Use Pre-Made Design Elements And Reusable Templates

Do you create everything from scratch? I don’t, and I’m sure a lot of you don’t either. There are certain design elements that I use all the time. You probably have a favorite icon set or preferred CSS framework? I often use my own shape library that includes social media sites’s logos and marks. This greatly reduces the time spent creating icons.

Why spend time creating 67 icons for a website when you can use an existing set that you’ve downloaded or previously designed yourself? Unless it makes sense to create new icons from scratch for a particular project or that the design requires completely original icons. You can save time and save your client money. Win-win.

Your Turn To Talk

How do you save time? Any tips you’d like to share with us? Please take a minute to chime in and leave a comment below :)

Comments

  1. says

    Hi Jon Philips :) Thanks for the great article that you wrote. Could I share a tip? Is it alright to add the published date along with the article? It could help a lot :) Thanks!

  2. Anonymous says

    I find your articles to be some of the most well written and well thought out pieces of journalism online.

    I’ve yet to read one that I haven’t gained something from, or had a strong opinion on.

    Thanks for all the work you do.

  3. says

    I do use a framework, I agree that it saves a lot of time, if necessary I make customized changes, but for most of the projects it works pretty well.

    I don’t draw things on paper, because then I waste time digitalizing the sketches, since I design mostly websites, I find more productive to do quick prototypes with Fireworks or Mockflow.

    I think that choosing the perfect software can make a big difference in productivity. For example, I recently started using Versions/Kaleidoscope and it helps me to deal with files, before I wasted time saving files with another name and then opening each one to see the differences.

  4. says

    These tips should definitely become rote in every designer’s process. Because the more time you save by having pre-defined steps, the more you can focus on the creative process and problem solving.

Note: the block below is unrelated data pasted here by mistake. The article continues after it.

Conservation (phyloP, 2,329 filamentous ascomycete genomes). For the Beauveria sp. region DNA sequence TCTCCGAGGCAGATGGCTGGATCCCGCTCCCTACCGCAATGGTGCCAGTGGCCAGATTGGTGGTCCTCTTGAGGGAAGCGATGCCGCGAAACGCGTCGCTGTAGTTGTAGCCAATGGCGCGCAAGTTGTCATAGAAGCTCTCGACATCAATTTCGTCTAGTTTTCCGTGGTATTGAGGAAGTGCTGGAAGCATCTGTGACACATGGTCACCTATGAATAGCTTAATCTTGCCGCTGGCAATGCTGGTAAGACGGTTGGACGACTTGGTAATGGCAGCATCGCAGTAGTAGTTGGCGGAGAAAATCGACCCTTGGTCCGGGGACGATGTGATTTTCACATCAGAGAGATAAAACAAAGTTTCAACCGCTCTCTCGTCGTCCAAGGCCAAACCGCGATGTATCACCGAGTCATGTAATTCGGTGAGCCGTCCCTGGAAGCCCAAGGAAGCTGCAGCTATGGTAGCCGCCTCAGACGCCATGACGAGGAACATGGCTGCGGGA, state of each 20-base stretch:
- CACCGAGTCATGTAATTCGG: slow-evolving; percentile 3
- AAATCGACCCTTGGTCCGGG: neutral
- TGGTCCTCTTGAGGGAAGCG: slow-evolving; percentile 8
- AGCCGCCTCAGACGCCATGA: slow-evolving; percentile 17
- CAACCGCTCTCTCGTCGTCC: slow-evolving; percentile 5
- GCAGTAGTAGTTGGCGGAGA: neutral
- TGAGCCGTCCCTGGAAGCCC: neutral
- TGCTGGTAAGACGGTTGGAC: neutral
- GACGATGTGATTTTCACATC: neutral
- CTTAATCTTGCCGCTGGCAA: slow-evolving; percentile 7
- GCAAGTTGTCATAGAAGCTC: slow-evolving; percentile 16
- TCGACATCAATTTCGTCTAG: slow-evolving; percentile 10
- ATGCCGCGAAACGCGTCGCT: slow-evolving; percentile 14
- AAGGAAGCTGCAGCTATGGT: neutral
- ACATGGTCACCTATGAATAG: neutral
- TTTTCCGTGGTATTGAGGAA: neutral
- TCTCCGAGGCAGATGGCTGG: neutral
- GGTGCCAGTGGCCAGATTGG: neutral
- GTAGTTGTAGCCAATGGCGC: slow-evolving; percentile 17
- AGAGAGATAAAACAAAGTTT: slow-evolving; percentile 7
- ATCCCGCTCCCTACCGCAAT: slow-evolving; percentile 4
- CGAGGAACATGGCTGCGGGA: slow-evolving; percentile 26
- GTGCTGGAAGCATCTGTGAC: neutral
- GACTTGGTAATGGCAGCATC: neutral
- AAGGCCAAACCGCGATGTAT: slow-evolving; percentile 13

And regarding reusable elements and templates and frameworks, the most important is organization – properly naming files and labelling folders.

    Cheers,

  5. says

    This might sound kind of silly but whenever I’m going into a massive project and I’ve been running my computer for a long time I like to give it a restart. I find it just clears up the ram and ensures things are 100% ready to go.

    I find sketches to be a really good approach and I need to be more engaged with them.

    Using existing CSS is key and jumping to other sites for examples and grabbing elements is key!

  6. says

    Automation makes life so much easier. Each manual task you take on is added time that you can be doing other productive things.

    The idea of a successful business is not to have to work for money but have money work for you.

  7. Roman Solomon says

    Love the article… Great tips that apply to virtually everywhere.
    Any tips on handling frequent copy revisions when timelines are tight?

    Thanks!

  8. Marco Almeida says

    For the first time I saw something going directly to the point, it’s simple, clean and sharp.

    Well done…

    Congratulations, I have been inspired…